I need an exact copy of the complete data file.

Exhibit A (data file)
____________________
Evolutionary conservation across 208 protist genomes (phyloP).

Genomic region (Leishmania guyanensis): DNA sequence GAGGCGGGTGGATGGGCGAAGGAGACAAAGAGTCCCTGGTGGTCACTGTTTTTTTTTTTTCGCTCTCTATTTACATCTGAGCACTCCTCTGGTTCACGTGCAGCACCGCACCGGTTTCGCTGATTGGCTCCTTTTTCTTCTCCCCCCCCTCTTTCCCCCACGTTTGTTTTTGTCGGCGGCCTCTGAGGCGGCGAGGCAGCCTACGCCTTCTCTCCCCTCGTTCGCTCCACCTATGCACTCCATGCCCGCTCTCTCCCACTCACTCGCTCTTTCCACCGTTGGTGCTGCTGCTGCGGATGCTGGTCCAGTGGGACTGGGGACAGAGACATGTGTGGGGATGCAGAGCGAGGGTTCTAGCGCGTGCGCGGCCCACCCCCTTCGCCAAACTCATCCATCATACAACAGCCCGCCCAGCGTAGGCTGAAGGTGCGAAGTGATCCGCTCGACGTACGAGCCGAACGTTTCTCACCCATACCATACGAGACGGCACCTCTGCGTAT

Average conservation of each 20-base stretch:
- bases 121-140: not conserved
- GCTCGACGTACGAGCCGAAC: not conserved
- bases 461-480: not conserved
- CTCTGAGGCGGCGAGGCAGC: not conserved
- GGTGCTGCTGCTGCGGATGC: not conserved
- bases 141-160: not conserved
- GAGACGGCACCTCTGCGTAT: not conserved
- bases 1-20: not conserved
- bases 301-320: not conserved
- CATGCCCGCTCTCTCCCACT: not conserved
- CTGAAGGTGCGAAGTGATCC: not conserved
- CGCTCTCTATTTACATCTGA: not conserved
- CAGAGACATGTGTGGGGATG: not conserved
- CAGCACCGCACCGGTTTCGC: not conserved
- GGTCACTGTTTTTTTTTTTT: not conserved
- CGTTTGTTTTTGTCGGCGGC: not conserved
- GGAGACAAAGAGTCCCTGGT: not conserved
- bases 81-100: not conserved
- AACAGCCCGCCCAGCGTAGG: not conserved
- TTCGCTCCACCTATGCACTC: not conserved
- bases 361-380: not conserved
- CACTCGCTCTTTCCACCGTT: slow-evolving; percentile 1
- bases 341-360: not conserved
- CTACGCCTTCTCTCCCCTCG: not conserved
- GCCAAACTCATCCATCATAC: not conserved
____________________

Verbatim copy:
Evolutionary conservation across 208 protist genomes (phyloP).

Genomic region (Leishmania guyanensis): DNA sequence GAGGCGGGTGGATGGGCGAAGGAGACAAAGAGTCCCTGGTGGTCACTGTTTTTTTTTTTTCGCTCTCTATTTACATCTGAGCACTCCTCTGGTTCACGTGCAGCACCGCACCGGTTTCGCTGATTGGCTCCTTTTTCTTCTCCCCCCCCTCTTTCCCCCACGTTTGTTTTTGTCGGCGGCCTCTGAGGCGGCGAGGCAGCCTACGCCTTCTCTCCCCTCGTTCGCTCCACCTATGCACTCCATGCCCGCTCTCTCCCACTCACTCGCTCTTTCCACCGTTGGTGCTGCTGCTGCGGATGCTGGTCCAGTGGGACTGGGGACAGAGACATGTGTGGGGATGCAGAGCGAGGGTTCTAGCGCGTGCGCGGCCCACCCCCTTCGCCAAACTCATCCATCATACAACAGCCCGCCCAGCGTAGGCTGAAGGTGCGAAGTGATCCGCTCGACGTACGAGCCGAACGTTTCTCACCCATACCATACGAGACGGCACCTCTGCGTAT

Average conservation of each 20-base stretch:
- bases 121-140: not conserved
- GCTCGACGTACGAGCCGAAC: not conserved
- bases 461-480: not conserved
- CTCTGAGGCGGCGAGGCAGC: not conserved
- GGTGCTGCTGCTGCGGATGC: not conserved
- bases 141-160: not conserved
- GAGACGGCACCTCTGCGTAT: not conserved
- bases 1-20: not conserved
- bases 301-320: not conserved
- CATGCCCGCTCTCTCCCACT: not conserved
- CTGAAGGTGCGAAGTGATCC: not conserved
- CGCTCTCTATTTACATCTGA: not conserved
- CAGAGACATGTGTGGGGATG: not conserved
- CAGCACCGCACCGGTTTCGC: not conserved
- GGTCACTGTTTTTTTTTTTT: not conserved
- CGTTTGTTTTTGTCGGCGGC: not conserved
- GGAGACAAAGAGTCCCTGGT: not conserved
- bases 81-100: not conserved
- AACAGCCCGCCCAGCGTAGG: not conserved
- TTCGCTCCACCTATGCACTC: not conserved
- bases 361-380: not conserved
- CACTCGCTCTTTCCACCGTT: slow-evolving; percentile 1
- bases 341-360: not conserved
- CTACGCCTTCTCTCCCCTCG: not conserved
- GCCAAACTCATCCATCATAC: not conserved